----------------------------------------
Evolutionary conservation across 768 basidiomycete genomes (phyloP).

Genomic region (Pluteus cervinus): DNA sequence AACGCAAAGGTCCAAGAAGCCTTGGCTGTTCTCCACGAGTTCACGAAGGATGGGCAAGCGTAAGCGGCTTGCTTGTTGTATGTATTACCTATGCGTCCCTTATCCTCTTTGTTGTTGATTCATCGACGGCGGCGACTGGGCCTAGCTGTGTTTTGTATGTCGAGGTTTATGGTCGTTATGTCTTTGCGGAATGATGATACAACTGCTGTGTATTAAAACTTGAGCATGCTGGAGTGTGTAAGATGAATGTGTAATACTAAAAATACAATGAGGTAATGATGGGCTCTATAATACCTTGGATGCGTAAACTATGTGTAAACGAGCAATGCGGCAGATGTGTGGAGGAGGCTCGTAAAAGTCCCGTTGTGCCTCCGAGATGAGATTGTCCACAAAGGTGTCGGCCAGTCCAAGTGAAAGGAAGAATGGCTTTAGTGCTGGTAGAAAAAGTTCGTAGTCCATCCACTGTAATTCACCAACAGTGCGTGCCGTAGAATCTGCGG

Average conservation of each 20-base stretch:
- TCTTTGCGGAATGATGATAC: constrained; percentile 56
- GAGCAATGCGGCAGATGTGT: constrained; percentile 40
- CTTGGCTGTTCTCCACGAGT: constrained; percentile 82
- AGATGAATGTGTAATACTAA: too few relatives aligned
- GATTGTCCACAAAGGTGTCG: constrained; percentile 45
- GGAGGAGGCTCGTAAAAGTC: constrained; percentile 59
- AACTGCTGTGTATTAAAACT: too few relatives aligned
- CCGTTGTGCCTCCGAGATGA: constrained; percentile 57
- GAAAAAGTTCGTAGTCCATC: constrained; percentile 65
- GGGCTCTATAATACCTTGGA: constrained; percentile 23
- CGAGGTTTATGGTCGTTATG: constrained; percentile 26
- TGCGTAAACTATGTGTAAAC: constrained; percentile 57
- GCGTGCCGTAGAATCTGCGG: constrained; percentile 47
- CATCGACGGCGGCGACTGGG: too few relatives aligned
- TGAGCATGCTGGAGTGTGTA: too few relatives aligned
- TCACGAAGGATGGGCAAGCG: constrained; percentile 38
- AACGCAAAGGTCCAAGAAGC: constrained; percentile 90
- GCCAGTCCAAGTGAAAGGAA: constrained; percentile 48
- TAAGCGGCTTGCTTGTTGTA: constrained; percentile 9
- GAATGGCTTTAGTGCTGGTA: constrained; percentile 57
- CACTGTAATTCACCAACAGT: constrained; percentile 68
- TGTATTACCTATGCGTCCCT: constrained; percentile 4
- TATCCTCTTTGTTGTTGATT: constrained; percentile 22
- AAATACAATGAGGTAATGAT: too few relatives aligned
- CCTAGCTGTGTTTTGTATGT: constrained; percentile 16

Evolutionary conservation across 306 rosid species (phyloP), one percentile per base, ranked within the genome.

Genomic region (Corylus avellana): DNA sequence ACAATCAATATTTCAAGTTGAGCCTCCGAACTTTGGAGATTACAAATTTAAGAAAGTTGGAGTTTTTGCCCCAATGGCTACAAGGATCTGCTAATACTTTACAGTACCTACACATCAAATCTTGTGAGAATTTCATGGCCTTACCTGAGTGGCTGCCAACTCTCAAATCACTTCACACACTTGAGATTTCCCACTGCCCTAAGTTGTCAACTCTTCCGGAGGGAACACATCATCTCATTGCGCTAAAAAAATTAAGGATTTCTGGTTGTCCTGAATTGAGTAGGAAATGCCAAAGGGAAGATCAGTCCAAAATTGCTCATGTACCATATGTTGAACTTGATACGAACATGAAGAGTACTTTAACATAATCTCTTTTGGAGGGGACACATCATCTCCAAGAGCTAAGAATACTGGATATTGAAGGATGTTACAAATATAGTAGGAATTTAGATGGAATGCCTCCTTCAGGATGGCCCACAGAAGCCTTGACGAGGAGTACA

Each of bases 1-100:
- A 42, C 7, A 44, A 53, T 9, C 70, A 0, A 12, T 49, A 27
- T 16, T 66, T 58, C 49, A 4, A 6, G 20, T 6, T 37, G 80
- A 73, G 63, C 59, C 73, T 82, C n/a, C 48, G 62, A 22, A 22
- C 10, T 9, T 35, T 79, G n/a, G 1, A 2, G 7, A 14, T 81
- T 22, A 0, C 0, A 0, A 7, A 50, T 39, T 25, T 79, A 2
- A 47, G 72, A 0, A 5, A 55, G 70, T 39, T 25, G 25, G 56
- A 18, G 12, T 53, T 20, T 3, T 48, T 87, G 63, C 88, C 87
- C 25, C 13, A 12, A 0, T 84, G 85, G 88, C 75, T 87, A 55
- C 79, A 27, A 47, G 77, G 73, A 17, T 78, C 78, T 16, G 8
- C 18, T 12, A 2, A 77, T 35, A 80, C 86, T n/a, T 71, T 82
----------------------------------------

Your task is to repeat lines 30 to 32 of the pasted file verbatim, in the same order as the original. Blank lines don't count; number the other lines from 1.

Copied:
Genomic region (Corylus avellana): DNA sequence ACAATCAATATTTCAAGTTGAGCCTCCGAACTTTGGAGATTACAAATTTAAGAAAGTTGGAGTTTTTGCCCCAATGGCTACAAGGATCTGCTAATACTTTACAGTACCTACACATCAAATCTTGTGAGAATTTCATGGCCTTACCTGAGTGGCTGCCAACTCTCAAATCACTTCACACACTTGAGATTTCCCACTGCCCTAAGTTGTCAACTCTTCCGGAGGGAACACATCATCTCATTGCGCTAAAAAAATTAAGGATTTCTGGTTGTCCTGAATTGAGTAGGAAATGCCAAAGGGAAGATCAGTCCAAAATTGCTCATGTACCATATGTTGAACTTGATACGAACATGAAGAGTACTTTAACATAATCTCTTTTGGAGGGGACACATCATCTCCAAGAGCTAAGAATACTGGATATTGAAGGATGTTACAAATATAGTAGGAATTTAGATGGAATGCCTCCTTCAGGATGGCCCACAGAAGCCTTGACGAGGAGTACA

Each of bases 1-100:
- A 42, C 7, A 44, A 53, T 9, C 70, A 0, A 12, T 49, A 27